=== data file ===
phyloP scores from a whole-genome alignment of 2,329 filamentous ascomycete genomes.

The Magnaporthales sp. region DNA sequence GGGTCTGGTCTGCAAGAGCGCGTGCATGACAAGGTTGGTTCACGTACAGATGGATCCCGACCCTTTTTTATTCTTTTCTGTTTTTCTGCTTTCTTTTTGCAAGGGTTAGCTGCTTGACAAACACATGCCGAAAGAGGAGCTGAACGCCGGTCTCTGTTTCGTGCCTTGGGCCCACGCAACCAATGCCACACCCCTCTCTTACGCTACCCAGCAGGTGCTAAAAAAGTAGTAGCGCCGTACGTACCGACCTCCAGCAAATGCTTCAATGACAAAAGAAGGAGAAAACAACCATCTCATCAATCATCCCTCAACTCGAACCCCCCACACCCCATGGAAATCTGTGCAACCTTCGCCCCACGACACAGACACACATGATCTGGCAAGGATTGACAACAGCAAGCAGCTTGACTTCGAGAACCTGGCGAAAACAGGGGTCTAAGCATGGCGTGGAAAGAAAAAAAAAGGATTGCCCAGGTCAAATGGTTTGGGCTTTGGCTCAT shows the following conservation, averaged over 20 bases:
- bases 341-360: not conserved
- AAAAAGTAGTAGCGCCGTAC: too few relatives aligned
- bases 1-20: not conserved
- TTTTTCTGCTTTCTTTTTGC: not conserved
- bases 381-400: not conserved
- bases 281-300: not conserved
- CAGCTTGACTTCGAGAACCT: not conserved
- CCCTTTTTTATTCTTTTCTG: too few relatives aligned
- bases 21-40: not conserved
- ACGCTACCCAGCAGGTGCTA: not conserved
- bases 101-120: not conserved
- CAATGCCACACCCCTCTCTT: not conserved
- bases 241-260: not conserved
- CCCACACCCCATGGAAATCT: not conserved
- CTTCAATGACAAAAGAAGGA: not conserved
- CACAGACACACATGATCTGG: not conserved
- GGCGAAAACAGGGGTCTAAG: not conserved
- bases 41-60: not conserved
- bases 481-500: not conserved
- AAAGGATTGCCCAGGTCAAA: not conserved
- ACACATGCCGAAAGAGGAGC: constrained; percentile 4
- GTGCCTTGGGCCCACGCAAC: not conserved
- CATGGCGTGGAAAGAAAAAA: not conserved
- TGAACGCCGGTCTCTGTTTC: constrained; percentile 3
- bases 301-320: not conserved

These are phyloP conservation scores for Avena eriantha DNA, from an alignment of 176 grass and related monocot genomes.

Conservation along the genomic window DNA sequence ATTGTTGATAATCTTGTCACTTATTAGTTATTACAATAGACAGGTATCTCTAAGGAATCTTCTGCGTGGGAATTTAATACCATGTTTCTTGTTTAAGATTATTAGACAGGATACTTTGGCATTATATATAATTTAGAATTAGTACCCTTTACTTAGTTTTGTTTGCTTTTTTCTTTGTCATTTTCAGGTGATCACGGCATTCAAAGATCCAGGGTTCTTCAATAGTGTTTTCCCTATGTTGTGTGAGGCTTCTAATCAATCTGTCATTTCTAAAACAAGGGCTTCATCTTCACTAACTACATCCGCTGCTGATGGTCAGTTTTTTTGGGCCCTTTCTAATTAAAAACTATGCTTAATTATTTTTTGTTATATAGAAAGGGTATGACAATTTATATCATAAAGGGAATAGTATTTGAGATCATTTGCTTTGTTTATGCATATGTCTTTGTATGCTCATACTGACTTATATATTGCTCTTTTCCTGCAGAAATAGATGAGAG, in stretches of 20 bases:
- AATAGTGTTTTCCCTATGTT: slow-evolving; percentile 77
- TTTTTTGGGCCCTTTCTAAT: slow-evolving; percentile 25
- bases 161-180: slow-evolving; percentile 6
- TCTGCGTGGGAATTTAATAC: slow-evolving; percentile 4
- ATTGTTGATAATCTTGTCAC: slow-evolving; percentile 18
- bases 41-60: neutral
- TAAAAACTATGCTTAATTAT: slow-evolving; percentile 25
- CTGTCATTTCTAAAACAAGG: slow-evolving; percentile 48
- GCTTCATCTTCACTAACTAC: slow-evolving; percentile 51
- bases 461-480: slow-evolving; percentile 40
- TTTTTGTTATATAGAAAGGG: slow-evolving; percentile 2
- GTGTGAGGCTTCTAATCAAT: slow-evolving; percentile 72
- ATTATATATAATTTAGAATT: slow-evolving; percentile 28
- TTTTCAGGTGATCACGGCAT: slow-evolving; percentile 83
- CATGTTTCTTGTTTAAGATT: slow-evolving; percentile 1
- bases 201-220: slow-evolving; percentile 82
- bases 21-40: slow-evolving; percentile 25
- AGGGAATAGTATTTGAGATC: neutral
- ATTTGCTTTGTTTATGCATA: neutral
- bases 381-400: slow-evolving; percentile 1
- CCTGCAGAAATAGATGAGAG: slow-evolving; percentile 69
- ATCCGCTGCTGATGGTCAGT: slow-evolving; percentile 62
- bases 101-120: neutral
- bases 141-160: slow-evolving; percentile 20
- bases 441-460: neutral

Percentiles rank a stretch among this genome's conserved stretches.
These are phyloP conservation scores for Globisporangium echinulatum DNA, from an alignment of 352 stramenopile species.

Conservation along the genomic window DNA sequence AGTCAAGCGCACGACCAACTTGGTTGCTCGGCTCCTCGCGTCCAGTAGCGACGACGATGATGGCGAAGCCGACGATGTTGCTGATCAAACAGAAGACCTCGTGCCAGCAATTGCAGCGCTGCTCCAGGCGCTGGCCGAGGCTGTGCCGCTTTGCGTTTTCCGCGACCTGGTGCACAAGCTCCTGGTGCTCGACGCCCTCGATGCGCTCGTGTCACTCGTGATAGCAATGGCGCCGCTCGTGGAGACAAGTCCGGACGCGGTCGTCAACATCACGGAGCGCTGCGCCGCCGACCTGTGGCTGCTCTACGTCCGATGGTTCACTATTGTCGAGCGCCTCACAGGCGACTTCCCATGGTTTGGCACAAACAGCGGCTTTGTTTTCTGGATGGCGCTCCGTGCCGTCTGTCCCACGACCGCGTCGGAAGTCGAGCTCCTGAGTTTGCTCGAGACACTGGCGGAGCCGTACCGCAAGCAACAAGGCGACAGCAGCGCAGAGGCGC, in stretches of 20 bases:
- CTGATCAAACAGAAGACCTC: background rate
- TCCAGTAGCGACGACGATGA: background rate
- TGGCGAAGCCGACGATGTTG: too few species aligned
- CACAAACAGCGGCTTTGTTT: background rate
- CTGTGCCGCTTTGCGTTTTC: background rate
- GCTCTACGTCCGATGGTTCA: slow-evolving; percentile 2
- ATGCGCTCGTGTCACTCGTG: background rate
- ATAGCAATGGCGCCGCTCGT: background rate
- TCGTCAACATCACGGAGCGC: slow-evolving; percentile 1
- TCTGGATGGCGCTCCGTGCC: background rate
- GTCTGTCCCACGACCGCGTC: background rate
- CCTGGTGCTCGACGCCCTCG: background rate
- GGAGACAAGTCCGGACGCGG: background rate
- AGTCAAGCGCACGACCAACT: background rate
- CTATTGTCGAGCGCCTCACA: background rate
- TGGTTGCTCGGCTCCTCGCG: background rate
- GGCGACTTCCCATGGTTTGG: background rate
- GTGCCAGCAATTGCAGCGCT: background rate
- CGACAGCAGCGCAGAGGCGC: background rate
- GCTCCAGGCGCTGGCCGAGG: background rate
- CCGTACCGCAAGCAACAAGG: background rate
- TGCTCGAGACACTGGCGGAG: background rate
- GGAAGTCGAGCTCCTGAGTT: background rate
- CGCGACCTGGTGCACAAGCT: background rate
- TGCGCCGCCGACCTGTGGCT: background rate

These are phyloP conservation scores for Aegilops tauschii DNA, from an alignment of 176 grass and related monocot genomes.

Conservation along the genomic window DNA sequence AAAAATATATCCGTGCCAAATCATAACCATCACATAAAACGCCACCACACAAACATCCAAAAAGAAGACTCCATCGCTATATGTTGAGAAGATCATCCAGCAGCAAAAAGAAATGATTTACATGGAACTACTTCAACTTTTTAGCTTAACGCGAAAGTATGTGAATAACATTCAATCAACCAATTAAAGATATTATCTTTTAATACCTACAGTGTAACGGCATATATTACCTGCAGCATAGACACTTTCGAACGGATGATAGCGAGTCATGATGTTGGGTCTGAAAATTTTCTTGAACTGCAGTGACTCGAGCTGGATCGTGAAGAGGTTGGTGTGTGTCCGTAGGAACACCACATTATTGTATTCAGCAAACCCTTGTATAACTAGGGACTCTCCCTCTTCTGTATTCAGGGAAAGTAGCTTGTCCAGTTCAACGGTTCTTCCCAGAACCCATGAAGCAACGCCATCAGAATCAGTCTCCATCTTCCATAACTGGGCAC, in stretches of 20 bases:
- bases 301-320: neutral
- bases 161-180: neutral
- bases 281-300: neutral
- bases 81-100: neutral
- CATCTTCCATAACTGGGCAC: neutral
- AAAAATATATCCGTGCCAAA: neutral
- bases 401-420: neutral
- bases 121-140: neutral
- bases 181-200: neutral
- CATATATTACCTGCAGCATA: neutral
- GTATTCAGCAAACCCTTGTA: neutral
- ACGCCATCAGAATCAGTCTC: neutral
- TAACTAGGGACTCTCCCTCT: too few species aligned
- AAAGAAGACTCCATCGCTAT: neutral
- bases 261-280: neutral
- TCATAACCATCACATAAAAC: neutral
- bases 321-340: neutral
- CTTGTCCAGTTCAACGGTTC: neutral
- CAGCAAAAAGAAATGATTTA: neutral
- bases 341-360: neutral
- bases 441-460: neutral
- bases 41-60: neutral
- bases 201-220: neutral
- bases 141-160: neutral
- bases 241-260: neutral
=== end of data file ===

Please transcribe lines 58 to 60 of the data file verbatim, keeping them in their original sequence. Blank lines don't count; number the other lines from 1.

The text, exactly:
- CTGATCAAACAGAAGACCTC: background rate
- TCCAGTAGCGACGACGATGA: background rate
- TGGCGAAGCCGACGATGTTG: too few species aligned